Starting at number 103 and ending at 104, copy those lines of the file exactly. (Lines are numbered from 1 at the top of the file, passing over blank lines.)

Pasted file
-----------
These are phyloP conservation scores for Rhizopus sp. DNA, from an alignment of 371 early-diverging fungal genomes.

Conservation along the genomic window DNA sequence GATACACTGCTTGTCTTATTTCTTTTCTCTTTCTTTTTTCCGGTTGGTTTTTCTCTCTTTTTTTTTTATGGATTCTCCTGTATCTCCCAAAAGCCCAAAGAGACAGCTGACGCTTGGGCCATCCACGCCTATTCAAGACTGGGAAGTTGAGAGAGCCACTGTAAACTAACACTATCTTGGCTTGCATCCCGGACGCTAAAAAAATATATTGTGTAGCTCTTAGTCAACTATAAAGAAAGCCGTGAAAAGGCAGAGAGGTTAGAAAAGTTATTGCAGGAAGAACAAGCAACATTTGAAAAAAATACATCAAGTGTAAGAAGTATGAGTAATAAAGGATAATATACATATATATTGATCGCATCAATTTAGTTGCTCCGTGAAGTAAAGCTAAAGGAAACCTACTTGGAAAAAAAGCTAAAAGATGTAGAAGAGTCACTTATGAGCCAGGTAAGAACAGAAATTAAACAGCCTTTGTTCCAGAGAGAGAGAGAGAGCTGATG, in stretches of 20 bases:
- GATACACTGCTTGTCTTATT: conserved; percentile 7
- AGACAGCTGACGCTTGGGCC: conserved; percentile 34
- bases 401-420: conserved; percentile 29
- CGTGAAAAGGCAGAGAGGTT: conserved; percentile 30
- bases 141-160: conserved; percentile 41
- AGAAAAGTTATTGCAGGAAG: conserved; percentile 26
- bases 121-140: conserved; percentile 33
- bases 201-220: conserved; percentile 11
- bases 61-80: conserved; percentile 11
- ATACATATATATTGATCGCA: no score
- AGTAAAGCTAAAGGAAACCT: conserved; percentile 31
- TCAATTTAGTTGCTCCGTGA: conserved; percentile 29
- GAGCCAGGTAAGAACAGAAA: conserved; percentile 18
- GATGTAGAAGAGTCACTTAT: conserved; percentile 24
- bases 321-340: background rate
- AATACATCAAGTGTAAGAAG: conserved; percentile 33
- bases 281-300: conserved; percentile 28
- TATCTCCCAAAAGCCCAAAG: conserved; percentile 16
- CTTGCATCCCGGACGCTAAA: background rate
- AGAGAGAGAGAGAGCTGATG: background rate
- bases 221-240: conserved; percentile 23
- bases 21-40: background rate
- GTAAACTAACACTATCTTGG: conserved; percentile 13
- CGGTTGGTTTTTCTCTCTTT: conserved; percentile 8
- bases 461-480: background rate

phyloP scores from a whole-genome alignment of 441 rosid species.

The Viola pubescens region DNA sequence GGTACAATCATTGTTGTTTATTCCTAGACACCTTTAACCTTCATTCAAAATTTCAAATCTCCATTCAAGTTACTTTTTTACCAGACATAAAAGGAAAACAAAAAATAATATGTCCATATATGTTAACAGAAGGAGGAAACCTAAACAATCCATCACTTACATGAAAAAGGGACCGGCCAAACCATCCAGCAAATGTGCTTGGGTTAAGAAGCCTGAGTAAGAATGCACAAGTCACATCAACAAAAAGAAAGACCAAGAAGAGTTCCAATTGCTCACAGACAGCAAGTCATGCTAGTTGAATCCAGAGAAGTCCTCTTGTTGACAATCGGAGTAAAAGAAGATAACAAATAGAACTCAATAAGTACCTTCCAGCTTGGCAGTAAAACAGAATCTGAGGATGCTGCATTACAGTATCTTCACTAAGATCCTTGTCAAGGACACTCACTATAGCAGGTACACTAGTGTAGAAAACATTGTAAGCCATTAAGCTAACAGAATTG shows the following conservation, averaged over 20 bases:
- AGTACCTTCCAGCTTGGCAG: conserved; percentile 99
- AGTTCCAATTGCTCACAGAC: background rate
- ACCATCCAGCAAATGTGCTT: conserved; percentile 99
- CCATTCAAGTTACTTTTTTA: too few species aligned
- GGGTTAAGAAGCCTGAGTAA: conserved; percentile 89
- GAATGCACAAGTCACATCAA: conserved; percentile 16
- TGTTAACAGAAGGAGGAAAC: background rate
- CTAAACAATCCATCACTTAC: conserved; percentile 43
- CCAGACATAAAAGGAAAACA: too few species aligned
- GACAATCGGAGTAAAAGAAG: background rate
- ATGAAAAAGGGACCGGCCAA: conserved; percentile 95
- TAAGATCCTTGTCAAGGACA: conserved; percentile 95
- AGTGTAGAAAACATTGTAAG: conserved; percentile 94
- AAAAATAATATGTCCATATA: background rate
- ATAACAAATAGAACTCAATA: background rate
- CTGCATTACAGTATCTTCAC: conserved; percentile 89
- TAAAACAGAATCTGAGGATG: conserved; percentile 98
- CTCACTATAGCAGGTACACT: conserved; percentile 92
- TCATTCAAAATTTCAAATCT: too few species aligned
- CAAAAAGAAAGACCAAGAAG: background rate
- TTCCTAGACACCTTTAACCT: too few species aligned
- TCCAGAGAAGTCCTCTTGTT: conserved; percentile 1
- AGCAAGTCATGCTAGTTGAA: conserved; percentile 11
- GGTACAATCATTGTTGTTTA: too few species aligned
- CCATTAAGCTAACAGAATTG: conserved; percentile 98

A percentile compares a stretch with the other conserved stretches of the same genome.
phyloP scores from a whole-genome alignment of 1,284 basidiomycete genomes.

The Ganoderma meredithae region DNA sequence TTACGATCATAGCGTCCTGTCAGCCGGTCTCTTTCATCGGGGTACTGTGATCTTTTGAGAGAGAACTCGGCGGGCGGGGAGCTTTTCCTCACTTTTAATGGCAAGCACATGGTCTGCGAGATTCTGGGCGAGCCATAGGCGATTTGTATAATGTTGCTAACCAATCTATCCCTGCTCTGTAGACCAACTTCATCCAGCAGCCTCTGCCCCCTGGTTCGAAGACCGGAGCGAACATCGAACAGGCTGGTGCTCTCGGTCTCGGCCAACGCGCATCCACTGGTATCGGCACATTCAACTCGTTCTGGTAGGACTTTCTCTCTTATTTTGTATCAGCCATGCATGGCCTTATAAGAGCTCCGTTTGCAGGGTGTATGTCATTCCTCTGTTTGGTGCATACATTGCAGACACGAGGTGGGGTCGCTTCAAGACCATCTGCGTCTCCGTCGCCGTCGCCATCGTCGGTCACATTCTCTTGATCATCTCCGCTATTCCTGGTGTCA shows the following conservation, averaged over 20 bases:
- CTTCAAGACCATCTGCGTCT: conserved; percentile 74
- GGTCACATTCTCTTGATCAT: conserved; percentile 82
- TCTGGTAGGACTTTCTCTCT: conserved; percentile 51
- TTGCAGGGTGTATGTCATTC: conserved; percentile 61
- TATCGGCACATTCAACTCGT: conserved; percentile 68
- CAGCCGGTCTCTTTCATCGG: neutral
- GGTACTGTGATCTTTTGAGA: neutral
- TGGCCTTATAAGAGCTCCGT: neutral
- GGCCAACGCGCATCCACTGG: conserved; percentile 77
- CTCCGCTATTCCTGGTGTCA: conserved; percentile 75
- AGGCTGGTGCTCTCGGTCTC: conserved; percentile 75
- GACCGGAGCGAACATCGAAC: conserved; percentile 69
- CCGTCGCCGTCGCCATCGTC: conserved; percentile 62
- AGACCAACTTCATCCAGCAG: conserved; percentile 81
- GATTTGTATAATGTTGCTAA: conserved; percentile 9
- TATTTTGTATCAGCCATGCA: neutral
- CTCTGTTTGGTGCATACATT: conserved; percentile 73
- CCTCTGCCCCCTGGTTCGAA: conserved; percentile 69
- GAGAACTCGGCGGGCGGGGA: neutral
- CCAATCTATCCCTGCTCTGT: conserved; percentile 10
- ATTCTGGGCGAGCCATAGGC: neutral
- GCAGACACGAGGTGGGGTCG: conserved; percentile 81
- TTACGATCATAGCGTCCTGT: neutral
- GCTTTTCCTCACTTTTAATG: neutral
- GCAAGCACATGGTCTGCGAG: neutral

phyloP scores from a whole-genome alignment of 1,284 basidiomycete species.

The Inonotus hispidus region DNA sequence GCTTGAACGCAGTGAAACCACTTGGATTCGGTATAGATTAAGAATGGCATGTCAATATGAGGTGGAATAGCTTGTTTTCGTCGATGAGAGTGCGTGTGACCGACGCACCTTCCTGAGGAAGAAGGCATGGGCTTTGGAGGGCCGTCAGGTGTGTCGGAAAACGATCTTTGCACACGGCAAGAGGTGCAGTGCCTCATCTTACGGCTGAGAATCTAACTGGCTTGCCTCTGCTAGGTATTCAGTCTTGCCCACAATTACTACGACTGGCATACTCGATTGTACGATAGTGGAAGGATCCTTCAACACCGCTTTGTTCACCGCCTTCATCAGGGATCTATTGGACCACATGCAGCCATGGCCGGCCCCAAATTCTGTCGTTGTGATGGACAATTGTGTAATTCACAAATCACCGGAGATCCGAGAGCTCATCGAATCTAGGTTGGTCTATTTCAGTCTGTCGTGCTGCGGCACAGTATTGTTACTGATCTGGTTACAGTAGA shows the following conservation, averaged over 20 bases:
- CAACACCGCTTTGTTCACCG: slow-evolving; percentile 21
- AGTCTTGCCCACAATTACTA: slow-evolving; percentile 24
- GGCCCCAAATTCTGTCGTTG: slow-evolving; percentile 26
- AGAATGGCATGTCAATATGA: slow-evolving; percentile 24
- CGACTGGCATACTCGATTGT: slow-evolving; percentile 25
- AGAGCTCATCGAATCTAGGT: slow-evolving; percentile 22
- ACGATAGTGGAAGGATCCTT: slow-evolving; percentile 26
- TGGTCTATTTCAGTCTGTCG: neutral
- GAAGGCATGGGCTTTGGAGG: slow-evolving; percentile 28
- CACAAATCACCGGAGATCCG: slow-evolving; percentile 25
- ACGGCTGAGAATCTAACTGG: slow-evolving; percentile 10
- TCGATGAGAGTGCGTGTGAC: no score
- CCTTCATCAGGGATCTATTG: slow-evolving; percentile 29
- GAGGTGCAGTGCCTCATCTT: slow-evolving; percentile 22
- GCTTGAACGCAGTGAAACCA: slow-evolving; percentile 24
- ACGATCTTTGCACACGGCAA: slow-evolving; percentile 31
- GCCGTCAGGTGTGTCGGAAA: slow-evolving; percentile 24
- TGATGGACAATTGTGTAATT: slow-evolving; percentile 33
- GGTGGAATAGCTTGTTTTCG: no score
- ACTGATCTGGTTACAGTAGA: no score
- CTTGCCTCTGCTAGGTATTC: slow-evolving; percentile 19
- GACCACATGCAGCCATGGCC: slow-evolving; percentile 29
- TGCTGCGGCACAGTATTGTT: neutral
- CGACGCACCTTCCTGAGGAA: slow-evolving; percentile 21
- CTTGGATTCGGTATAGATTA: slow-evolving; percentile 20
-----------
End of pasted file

- GGTGGAATAGCTTGTTTTCG: no score
- ACTGATCTGGTTACAGTAGA: no score